You both knew my third attempt at a story would be much better than my first, and you pushed me to test the limits I’d unknowingly given myself in my own writing. I started off at the Daily terrified and simultaneously in awe of the two of you, and it was an honor to work side-by-side with both of you – really good people who also happen to be incredibly talented writers. Thanks for proving to me that if you’re truly passionate about what you do, it won’t be work. I only hope that whatever I choose to pursue in my life, I end up putting in as much heart as each of you puts into your writing.
To Slov and Liz, thank you for being my Daily parents and loving Miracle almost as much as I do. I miss our late-night food runs, movie dates, and kicking the shit out of State News together. You guys were the people that made me smile every time I walked into the newsroom, and I’ll always be grateful that you took pity on this lowly sophomore back in the day.
Greg (Craig?) and Alejandro, thank you for providing us with the greatest bromance the Daily has ever seen. It was awesome to watch you both work so hard for MSE, and then watch you both prove it was well deserved. Thanks for leading us to victory in the battle at EL, and for your amazing dedication to this place. Thanks for keeping me involved, even when I seemingly abandoned my writing career. I’ll forever be grateful for that. To say you both finished strong is an understatement. Max and Jake definitely have big shoes to fill.
And finally, to all my former beat partners (Lex, Max, Lev, Jeremy and Alex) and all the other weird and wonderful people I’ve met and worked with at TMD, thank you for being my friends, covering the stories no one really wanted to, always being honest about your favorite cheeses and playing endless hours of Chair Monkey. To those of you who’ve got some years left here, my advice is simple. Don’t waste your time, but if you do, just make sure to waste it with awesome people. Oh, and #BeatStateNews.
The Daily has been my haven throughout my time at Michigan. While I find interest in journalism and obsess over grammar errors, the Daily was never about the work for me. I came for the people. From my fellow copycats, I have learned the best classes to take, the most recent world crisis, and most importantly, that there was a place for me. At the Daily, I’ve met the most varied group of people of my life. I’ve met the diversely talented, always friendly Tom McBrien; the absolutely fabulous, Mindy Kaling doppleganger, Mariam Sheikh; and the powerhouse, energizer bunny that is my best friend Meaghan Thompson. Each person I’ve met at the Daily has taught me something, but mostly I’ve learned from my copycats to be comfortable with who I am. I will miss the 50-cent Cokes. I will miss the Iorio’s runs. But I will miss all of you the most.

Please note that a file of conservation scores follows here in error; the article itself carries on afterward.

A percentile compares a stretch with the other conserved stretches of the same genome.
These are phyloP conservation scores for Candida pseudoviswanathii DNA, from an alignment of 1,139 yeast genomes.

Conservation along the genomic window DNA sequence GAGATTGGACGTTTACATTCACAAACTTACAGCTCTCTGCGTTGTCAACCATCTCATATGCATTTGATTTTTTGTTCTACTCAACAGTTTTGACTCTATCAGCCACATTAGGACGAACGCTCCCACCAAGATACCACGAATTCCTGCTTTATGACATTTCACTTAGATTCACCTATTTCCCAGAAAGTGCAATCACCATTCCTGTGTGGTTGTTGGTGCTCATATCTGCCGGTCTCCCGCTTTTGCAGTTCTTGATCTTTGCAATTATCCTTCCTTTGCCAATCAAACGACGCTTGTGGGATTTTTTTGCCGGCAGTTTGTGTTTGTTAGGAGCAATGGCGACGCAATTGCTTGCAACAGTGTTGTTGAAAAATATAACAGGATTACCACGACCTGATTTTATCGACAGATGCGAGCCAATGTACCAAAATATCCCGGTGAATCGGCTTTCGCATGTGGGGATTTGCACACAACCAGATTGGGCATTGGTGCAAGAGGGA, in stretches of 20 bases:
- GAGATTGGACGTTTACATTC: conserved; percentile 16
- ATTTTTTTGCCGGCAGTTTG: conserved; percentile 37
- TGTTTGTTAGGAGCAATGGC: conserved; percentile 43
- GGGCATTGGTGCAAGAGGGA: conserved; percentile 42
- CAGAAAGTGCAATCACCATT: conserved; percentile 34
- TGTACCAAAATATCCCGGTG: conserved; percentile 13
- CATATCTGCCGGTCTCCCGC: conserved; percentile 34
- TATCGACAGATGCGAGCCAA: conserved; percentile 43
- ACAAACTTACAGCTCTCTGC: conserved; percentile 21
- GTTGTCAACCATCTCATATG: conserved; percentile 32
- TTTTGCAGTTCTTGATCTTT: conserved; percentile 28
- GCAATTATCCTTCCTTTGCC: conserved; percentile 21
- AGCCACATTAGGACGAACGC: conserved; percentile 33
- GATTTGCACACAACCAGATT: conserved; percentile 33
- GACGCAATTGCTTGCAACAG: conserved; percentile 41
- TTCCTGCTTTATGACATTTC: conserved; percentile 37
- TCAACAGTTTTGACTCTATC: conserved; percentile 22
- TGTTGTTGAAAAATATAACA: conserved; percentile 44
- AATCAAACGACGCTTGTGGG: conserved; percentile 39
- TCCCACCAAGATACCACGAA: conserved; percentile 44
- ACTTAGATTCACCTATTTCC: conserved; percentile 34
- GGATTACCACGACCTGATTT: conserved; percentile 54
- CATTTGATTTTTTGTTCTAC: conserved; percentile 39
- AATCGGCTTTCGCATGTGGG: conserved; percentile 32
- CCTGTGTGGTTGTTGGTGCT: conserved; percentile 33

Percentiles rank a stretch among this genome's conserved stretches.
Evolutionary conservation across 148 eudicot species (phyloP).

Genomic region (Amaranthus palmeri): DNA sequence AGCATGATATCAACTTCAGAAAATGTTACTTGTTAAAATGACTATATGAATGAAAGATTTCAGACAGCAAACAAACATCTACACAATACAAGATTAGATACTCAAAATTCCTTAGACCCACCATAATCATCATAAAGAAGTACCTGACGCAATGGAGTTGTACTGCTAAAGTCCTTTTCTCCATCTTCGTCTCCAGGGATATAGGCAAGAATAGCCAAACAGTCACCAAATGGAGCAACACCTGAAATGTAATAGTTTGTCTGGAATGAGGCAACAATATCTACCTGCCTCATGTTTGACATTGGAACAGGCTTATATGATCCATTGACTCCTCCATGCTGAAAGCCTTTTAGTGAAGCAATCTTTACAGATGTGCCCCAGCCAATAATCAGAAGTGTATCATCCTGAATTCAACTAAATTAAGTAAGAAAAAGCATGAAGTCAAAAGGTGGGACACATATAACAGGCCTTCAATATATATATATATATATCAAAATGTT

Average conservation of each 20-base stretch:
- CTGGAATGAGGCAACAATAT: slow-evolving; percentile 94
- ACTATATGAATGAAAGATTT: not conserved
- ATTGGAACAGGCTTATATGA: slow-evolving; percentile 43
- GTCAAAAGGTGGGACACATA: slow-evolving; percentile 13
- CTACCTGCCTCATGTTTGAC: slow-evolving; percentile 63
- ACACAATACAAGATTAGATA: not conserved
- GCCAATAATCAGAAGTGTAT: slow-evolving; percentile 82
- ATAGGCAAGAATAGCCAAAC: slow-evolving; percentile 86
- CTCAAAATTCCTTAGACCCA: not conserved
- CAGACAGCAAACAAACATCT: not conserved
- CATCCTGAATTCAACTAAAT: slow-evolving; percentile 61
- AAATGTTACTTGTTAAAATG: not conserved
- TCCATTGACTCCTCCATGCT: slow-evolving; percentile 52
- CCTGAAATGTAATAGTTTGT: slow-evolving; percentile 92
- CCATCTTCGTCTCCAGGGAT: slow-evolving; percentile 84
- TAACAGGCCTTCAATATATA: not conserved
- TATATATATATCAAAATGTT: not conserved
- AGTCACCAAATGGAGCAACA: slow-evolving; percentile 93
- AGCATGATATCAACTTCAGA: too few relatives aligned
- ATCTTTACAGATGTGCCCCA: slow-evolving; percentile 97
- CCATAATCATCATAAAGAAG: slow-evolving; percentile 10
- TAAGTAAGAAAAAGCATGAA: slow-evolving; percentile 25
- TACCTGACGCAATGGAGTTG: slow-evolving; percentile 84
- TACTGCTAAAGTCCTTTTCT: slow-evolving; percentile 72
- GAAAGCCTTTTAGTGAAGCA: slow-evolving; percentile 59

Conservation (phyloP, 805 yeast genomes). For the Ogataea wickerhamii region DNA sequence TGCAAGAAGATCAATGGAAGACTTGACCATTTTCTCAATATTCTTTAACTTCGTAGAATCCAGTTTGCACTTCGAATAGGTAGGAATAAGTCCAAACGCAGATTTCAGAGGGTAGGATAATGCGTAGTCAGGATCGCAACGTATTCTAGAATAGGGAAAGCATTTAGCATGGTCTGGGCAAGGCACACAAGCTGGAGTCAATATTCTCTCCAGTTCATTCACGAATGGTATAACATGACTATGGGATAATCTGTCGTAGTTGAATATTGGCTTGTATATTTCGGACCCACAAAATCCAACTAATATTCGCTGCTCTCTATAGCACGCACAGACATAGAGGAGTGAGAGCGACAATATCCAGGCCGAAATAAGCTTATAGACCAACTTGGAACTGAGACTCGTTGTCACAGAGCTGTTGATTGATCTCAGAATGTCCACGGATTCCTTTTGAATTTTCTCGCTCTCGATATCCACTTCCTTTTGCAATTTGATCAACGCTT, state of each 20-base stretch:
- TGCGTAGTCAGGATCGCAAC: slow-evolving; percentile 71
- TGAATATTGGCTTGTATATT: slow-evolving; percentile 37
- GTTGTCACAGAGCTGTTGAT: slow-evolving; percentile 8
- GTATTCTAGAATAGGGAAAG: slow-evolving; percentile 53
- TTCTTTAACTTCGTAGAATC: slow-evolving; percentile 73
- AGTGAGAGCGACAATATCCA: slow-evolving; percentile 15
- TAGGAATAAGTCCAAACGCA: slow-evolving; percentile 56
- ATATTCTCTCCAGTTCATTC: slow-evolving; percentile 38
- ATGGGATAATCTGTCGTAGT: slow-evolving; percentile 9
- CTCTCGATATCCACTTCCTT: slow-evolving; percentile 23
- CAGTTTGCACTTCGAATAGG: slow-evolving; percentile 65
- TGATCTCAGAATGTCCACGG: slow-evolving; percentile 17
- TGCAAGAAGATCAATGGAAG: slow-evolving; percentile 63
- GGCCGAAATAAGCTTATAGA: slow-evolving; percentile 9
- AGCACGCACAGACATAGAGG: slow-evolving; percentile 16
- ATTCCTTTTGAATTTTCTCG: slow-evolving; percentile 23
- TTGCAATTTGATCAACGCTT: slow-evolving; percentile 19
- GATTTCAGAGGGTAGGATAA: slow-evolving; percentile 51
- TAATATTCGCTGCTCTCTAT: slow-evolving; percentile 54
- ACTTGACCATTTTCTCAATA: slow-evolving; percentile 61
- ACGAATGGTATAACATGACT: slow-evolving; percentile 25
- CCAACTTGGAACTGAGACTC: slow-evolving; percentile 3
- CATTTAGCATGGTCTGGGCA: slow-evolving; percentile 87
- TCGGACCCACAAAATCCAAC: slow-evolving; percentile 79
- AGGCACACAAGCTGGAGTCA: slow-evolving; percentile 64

Managing Photo Editor
This paper has meant “home” to me more than any place ever has.
This is where I’ve grown up. For the past three and a half years, belonging at the Daily is all I’ve ever wanted. More than awards or photo credits, I just wanted to be able to walk through the doors and feel as if I were a part of something that loved me back. And after three-and-a-half years of improbable friendships, roadtrips, late nights, and God knows how many papers, I know that much is true.
I can’t believe I’m leaving, but it’s comforting to know that all the people I’ve looked up to and loved have been right where I am now. Honored, exhausted, and looking forward.
What keeps me going has always been love—not just for what I’ve covered, but for the people I’ve worked with. And so, as I look back at the last three and a half years, I just want to say thank you.
To Berth and Liz—you both mean more to me than Colin Firth (even in Love Actually). Terra and Adam, you guys taught me what it meant to be a leader and photog in this crazy place. Nez, thank you for being the older brother I always needed. I forgive you for introducing that .gif to the internet. Zach, everyone’s tired of me saying that you’re the reason I read the sports section. You’re the best—both as a writer and a juice box bro. Haley, thanks for teaching me that life is worth laughing about and loving, and the importance of reaching for the stars***. Erin—you are my girl, my favorite IPL, my rock. Thank you for helping me believe in myself.
To all of you, and to everyone for whom I have watercolored: you have been my editors, my mentors, and my friends. You have made me want to be better, and I have spent these last three and a half years trying to make you proud. I hope that most of the time I did.
Carlina, you are my constant inspiration. Dan, I always loved listening—thank you for letting me. Paul, thanks for doing this crazy job with me. McKenzie—we made it through! To the sports boys I have loved and annoyed in equal measure–thanks for letting me pretend I was part of the club.
Allison, Ruby, Jen, Sam, Carolyn, Gabs, Jake, Max(s), and all of my beautiful photo staff: I can’t wait to see what you do and who you go on to become. Treasure your time here, because you’re going to wake up one morning and wonder how it all ended so quickly.